American consumers shopping online this holiday season and year-round face a significant risk of purchasing counterfeit goods – from fake watches and lead-laced toys to phony “goose down” duvets stuffed with duck feathers and supposedly high-end ear buds with the low fidelity of tin cans.
In response to this rising e-commerce threat, President Trump signed a Memorandum on Combating Trafficking in Counterfeit and Pirated Goods on April 3. He thereby initiated a process to stop the flow of such contraband into the United States.
As one part of this process, U.S. Customs and Border Protection (CBP) conceived and launched Operation Mega Flex. It mandates the inspection of thousands of additional packages from countries with a high counterfeiting risk, such as Cambodia, China and Singapore.
Operation Mega Flex has taken place at seven international mail facilities and four express consignment hubs and initiated over 25,000 additional inspections. The results do indeed confirm the significant dangers to American consumers.
During an operation, CBP officers seized counterfeit Rolex watches valued at over $1.4 million. Over the course of four Mega Flex operations between July 16 and Oct. 23, CBP discovered more than a 1,000 parcels containing counterfeit goods, more than 170 parcels containing illicit drugs (including deadly fentanyl or its opioid analogs), three pill presses used to process illicit drugs, and 13 separate parcels with illegal gun-modification parts.
Besides deadly fentanyl, controlled or prohibited substances seized included drugs like LSD, cocaine, DMT, ecstasy, marijuana, psilocybin mushrooms, and poppy pods – as well as steroids and highly addictive painkillers like Tramadol.
In total, an astonishing 14 percent of the parcels inspected violated one or more U.S. laws or regulations.
Counterfeit cancer treatments with ingredients from China may have killed as many as 81 cancer patients.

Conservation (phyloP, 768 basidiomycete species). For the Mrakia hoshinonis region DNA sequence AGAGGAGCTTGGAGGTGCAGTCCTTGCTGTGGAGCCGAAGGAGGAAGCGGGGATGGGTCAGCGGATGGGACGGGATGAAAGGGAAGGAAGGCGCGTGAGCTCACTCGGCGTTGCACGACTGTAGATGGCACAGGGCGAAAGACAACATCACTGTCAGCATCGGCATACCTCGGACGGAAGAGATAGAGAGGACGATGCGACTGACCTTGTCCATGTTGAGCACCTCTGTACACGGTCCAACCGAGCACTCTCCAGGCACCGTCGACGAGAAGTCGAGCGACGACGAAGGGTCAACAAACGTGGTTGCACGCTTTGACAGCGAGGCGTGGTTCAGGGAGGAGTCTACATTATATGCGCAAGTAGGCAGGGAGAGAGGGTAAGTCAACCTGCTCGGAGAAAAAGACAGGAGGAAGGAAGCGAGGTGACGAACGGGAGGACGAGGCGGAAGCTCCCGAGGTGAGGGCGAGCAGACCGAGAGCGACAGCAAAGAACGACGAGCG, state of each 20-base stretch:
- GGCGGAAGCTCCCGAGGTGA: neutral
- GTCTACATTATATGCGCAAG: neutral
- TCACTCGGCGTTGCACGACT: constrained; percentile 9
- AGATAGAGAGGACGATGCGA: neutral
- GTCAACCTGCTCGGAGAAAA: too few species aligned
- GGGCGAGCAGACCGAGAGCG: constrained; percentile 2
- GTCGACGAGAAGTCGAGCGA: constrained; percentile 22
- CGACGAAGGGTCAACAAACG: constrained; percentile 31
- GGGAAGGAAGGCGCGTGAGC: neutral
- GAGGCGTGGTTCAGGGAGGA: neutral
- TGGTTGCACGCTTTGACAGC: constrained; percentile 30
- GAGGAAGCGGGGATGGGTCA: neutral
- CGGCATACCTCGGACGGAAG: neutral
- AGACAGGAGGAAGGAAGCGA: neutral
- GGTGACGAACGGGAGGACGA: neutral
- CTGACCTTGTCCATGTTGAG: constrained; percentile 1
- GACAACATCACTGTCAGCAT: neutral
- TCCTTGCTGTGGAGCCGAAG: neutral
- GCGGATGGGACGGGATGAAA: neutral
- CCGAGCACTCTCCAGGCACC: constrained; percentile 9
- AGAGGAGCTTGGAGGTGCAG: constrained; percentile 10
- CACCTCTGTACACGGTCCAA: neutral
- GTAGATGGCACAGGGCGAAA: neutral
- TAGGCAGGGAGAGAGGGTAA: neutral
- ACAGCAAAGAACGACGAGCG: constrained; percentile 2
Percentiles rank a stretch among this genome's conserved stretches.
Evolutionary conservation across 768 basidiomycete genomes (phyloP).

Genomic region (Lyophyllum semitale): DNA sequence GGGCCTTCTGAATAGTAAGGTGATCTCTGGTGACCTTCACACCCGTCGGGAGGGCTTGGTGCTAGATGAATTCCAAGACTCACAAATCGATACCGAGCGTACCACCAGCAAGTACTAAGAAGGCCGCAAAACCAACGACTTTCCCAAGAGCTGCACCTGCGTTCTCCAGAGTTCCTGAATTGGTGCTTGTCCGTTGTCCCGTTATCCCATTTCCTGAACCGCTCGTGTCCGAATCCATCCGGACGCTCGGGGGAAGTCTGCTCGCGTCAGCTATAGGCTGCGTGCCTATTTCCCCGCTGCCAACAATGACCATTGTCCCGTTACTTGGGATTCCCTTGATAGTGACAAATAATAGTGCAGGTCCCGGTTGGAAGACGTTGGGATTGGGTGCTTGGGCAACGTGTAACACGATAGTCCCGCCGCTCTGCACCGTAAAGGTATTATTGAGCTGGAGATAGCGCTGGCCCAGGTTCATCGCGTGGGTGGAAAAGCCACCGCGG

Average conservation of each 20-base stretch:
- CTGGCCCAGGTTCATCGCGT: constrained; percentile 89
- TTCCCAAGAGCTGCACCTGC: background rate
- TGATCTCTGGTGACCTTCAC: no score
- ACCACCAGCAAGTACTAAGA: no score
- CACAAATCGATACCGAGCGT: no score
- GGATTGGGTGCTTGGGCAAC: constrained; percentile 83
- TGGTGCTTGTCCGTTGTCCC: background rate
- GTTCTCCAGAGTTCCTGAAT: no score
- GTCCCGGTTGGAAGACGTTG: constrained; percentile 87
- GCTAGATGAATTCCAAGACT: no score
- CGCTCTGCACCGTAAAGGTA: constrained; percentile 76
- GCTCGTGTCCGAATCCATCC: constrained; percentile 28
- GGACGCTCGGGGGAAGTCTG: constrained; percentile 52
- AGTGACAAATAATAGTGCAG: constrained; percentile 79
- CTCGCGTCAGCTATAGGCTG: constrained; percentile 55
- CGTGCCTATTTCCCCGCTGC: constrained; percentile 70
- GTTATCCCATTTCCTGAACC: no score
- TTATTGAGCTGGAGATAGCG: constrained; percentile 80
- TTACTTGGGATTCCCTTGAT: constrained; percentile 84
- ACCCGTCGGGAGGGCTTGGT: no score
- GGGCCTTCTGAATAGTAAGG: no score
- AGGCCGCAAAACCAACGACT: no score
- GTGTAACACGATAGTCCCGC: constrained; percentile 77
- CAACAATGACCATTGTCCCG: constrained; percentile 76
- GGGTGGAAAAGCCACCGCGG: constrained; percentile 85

Annual statistics from CBP regarding seizures at the border provide additional confirmation of the risks facing consumers as they prepare for their online holiday shopping.
In 2018, counterfeit apparel and accessories such as athletic jerseys, designer sunglasses, brand name footwear, watches, jewelry, and handbags accounted for 56 percent of all seizures. Consumer electronics made up an additional 10 percent.
Fake pharmaceuticals and personal care items like cosmetics accounted for a relatively low 7 percent of total seizures. However, many of the products in these categories pose significant dangers to the consumer.
Fake prescription opioids are often laced with deadly fentanyl made in China. The musician Prince reportedly died from fake Vicodin laced with fentanyl. Counterfeit cancer treatments with ingredients from China may have killed as many as 81 cancer patients. The Drug Enforcement Administration reports seizing counterfeit Adderall that was actually methamphetamine in pill form.
Fake personal care items such as cosmetics have been found to contain everything from harmful bacteria to human waste. Between 2017 and 2018, CBP seized over $31 million in fake perfumes from China. In April 2018, the Los Angeles Police Department seized $700,000 in fake cosmetics found to contain both bacteria and human waste.
In the coming months, and in fulfillment of a requirement of President Trump’s presidential memorandum, the Department of Homeland Security will deliver a full report to the president on how to effectively combat the trafficking of counterfeit goods.
In the meantime, online buyers should beware of counterfeits, buy online directly from trusted brand websites rather than e-commerce platforms and third-party marketplaces, and shop only from reputable sources.
CBP will continue to serve at the frontline for the U.S. government’s enforcement of intellectual property rights and defend American consumers from the trafficking of counterfeit and pirated goods.
Vishal Amin is intellectual property enforcement coordinator for the U.S. Office of Management and Budget.